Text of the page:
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Uncovering America's methamphetamine history; PA Early Intervention programs vital for child development; measuring long-term impact of the O.J. Simpson trial on media literacy.

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President Biden's name could be left off the ballot in Alabama and Ohio, the Justice Dept. mandates background checks for gun show purchases, and Iowa Gov. Kim Reynolds moves to allow state police to arrest undocumented migrants.

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Housing advocates fear rural low-income folks who live in aging USDA housing could be forced out, small towns are eligible for grants to enhance civic participation, and North Carolina's small and Black-owned farms are helped by new wind and solar revenues.

Vaccination rates decline as health misinformation spreads online

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Monday, January 8, 2024   

Public health experts say the rapid spread of health misinformation online is contributing to a dangerous decline in vaccination rates.

Surveys show the percentage of Americans who believe vaccines are unsafe has nearly doubled since 2021 - as social media users falsely claim approved vaccines cause autism, cancer or infertility.

Dr. Monica Wang - associate professor of community health at Boston University's School of Public Health - said these falsehoods spread faster than the truth, with damaging results.

"This health misinformation spread can erode trust in health-care systems," said Wang. "It can lead to people delaying when they go to a doctor to seek help."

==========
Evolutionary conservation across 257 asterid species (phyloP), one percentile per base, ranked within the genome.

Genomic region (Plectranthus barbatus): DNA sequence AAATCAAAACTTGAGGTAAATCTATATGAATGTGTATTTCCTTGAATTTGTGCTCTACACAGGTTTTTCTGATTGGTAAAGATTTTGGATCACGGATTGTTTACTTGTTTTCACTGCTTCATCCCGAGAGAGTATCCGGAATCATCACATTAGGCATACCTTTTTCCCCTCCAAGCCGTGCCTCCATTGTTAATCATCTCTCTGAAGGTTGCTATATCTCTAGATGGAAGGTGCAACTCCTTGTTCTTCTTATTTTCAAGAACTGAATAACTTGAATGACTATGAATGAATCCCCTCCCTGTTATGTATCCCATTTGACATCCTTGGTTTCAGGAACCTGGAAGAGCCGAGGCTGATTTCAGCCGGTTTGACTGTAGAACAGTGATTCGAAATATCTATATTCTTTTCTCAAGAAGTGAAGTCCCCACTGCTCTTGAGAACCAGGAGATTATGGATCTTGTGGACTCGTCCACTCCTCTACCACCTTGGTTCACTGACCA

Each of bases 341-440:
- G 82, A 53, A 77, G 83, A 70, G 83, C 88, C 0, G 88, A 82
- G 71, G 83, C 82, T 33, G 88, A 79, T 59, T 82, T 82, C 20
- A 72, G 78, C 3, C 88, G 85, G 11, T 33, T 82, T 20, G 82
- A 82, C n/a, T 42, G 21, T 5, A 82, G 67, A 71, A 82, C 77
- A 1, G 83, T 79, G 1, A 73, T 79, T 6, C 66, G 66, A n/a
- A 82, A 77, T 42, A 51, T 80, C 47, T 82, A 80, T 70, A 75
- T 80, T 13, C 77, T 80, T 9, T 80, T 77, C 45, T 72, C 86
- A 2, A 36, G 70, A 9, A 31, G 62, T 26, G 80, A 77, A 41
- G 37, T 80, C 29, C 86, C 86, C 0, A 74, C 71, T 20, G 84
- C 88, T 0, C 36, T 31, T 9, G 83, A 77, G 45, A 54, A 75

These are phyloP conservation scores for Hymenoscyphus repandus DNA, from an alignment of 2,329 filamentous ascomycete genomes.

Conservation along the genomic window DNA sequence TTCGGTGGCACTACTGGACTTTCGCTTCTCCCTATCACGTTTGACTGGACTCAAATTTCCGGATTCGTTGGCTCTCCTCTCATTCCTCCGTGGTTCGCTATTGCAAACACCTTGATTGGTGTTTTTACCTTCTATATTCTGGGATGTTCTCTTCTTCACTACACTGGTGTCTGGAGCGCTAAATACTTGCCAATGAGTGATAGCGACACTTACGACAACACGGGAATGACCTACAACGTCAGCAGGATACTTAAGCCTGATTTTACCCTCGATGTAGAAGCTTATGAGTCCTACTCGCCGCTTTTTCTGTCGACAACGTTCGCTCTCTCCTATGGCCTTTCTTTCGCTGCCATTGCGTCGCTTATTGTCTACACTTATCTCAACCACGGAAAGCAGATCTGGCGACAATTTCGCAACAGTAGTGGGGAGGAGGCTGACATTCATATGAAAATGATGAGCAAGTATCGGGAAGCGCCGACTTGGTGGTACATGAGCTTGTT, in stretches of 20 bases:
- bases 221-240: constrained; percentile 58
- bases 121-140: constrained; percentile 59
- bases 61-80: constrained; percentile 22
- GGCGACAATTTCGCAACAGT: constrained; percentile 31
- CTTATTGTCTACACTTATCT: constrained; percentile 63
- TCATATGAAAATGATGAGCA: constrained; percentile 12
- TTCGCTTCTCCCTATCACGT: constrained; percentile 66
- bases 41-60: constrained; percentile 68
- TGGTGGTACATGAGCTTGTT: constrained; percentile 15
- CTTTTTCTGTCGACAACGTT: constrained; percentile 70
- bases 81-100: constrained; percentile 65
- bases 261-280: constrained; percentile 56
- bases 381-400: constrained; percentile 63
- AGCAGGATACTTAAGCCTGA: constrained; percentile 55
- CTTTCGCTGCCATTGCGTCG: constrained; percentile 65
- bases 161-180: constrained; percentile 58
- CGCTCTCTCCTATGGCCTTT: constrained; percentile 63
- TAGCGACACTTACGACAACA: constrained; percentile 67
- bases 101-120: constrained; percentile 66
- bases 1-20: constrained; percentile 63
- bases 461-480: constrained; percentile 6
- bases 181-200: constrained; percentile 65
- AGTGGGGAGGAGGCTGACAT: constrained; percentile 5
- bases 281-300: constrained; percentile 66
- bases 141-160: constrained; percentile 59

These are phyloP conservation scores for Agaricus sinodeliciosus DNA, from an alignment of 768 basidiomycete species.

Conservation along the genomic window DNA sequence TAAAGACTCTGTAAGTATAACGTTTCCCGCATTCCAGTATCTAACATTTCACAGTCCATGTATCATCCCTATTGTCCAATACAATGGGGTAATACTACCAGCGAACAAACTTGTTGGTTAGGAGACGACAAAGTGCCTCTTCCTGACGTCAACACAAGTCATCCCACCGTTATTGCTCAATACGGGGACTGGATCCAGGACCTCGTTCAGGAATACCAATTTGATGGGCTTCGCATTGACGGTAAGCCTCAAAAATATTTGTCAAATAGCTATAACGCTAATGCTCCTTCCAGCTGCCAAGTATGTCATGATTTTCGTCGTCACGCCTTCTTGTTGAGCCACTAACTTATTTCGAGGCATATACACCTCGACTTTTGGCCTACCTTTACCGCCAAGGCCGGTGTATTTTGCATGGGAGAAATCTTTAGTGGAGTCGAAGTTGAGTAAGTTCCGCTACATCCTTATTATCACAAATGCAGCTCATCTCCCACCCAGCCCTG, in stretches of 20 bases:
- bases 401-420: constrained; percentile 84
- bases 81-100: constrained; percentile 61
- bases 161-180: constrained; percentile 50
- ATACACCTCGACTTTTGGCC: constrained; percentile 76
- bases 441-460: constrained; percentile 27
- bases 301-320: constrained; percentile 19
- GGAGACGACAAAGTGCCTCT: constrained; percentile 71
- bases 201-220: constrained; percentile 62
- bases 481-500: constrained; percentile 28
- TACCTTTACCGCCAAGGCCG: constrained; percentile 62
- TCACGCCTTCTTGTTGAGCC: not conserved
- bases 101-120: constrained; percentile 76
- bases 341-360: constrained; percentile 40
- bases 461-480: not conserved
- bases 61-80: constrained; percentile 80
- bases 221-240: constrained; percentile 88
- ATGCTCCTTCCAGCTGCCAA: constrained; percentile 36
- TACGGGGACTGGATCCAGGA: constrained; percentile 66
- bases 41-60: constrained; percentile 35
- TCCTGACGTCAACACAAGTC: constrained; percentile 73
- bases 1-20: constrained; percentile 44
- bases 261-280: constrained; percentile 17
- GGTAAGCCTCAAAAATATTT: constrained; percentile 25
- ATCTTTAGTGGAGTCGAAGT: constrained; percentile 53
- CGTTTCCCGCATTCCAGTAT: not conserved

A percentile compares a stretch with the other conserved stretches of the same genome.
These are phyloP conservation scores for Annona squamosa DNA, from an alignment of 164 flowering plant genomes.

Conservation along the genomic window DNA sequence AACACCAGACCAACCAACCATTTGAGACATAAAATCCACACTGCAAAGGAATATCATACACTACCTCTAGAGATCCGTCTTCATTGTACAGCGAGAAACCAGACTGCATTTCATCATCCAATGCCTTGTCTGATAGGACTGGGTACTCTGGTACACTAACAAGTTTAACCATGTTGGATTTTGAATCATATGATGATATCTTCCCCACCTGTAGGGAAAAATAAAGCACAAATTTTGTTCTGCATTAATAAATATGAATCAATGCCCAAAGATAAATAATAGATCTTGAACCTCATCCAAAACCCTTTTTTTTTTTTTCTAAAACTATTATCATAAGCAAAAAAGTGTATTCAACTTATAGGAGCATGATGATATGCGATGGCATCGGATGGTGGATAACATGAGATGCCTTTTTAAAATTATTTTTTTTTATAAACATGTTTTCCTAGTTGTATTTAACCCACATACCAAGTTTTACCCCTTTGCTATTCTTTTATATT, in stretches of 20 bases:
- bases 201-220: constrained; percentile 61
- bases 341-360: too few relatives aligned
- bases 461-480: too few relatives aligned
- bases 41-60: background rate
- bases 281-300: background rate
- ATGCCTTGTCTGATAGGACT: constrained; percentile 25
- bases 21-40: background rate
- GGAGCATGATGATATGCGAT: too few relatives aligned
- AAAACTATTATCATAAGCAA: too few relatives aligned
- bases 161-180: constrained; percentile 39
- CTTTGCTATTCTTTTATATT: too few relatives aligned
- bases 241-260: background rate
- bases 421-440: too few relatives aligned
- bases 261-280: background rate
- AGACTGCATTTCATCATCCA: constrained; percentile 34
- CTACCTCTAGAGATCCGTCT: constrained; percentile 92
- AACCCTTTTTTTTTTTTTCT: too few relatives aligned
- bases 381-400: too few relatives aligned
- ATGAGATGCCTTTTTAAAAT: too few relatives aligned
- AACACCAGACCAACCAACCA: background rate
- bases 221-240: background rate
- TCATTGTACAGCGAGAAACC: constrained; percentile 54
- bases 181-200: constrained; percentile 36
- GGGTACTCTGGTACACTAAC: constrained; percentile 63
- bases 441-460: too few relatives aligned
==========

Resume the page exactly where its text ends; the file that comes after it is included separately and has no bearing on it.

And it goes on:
Wang said social media algorithms are keeping users in so-called "information silos" - unexposed to credible health sources or even contradictory views.

She said without robust regulation of misinformation content, individuals are left to discern what is true.

Studies show misinformation regarding the COVID-19 vaccine has cost the U.S. up to $300 million a day in health care and economic losses since 2021.

It's also contributed to an estimated 300,000 preventable deaths of unvaccinated individuals.

With COVID-19 cases increasing, Wang said scientists can also use social media to create health content and regain the public's trust.

"We as researchers can do a better job about communicating our science," said Wang, "and that means we start communicating our results and our processes in language that's easy and accessible for everyday people to understand."

Wang said social-media users should look for health information from established medical institutions and avoid content making sensational medical claims.

And, she said, when in doubt, don't share information that lacks scientific credentials.






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